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I was deeply in love with poetry for most of my days, but I fell in love with the genre even more in college. In English composition, the assigned anthology introduced my hungry brain to the poems of Louise Erdrich, Audre Lorde, Cathy Song and Gary Soto, among others. The tissue paper pages took me into the corridors of my community college library looking for more poets in search of great language that could amaze me, amaze me, and make time go by.
Before the freshman year, most of the poetry I had come across was rhyming lines that adorned monotonous classroom walls and the work of dead whites. I didn’t know where to find contemporary poets and poems. Especially those I have been able to connect with in those mysterious and obvious ways that throw bibliophiles into total book-worship.
Whether you crave more poetry or just appreciate the pursuit of reading goals, these five poetry challenges can serve as a kick-start to create space for more poetry in your life. Plus, they can connect you with a community of poem readers, introduce you to new works and writers, and much more. You can start some Poetry Challenges today, and you can add the time-specific challenges to your calendar. Doodle hearts around them so you don’t forget them. (I did.)
1st poem per day
If you’re interested in a daily engagement, visit Poets.org to sign up for the ever-popular Poem-a-Day newsletter. Over 250,000 people have subscribed to receive a “new” poem every weekday and a “classic” poem every weekend day. A different guest editor directs the weekday publications each month. Recent editors include Fatimah Asghar, Anaïs Duplan and Rachel Eliza Griffiths.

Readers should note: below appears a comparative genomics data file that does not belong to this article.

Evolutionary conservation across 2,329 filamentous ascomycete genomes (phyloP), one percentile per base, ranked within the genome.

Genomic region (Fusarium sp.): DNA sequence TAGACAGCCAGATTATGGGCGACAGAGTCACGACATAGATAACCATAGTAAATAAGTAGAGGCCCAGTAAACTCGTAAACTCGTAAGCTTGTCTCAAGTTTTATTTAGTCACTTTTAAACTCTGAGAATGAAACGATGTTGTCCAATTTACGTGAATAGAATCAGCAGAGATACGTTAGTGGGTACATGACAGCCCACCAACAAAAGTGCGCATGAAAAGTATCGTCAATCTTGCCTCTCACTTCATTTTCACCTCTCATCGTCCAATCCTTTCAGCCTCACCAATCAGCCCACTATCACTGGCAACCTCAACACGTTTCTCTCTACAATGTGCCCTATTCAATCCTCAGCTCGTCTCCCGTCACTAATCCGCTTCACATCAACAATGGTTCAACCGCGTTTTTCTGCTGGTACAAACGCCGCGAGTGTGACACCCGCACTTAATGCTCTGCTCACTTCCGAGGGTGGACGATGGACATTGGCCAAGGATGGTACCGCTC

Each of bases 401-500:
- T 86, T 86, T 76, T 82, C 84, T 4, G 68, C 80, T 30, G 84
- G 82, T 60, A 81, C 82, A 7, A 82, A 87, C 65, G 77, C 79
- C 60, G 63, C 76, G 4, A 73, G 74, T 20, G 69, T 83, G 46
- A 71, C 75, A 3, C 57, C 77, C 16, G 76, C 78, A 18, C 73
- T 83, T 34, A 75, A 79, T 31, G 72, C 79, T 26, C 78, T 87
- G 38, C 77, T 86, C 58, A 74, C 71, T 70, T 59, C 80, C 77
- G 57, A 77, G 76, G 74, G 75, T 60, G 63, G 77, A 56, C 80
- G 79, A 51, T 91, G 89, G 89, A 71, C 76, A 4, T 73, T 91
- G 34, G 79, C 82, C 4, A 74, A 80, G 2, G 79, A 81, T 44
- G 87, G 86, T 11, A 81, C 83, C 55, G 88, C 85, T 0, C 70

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As a recipient of the Poem-a-Day newsletter, I appreciate starting my morning with poetry. Reading the choices after waking up keeps me in that dreamy headspace in front of the dishes and emails and errands and work. Daily writing illuminates the featured poem and a recording so you can read the poem, listen to the poem, or both. Not so long ago I read “I Was a Good Wife” by Vanessa Angélica Villarreal, the author of Beast Meridian, and my thoughts keep revolving around the breathtaking poem by r. erica doyle, Julis guest editor and author of proxy.
2nd National / Global Month of Poetry Writing (Na / GloPoWriMo)
If you prefer shorter engagements, National / Global Poetry Writing Month takes place in April each year during National Poetry Month. Poetry lovers write “30 poems in 30 days” for Na / GloPoWriMo. While I am sitting at my desk and waiting for the muses, I often reach for authors and pieces that move me: Cape Verdean Blues by Shauna Barbosa, Postcolonial Love Poem by Natalie Diaz and The Year of Blue Water by Yanyi. Perhaps as you write poetry, you will read poetry as well.
A little history: thinking about NaNoWriMo (National Novel Writing Month), Maureen Thorson began writing a poem every day before April 18 and posting it on her blog. When others joined in, Thorson worked with designers to create the NaPoWriMo website. Throughout April, the daily specials promote a featured attendee, recommended read and write prompt. This year, in the readings, recorded or live events, Victoria Chang, Ross Gay, Joy Harjo and more were highlighted. If you fancy a poetry prompt, Day Seventeen of 2021 calls on poets to “write a poem that is about the moon or that is involved”.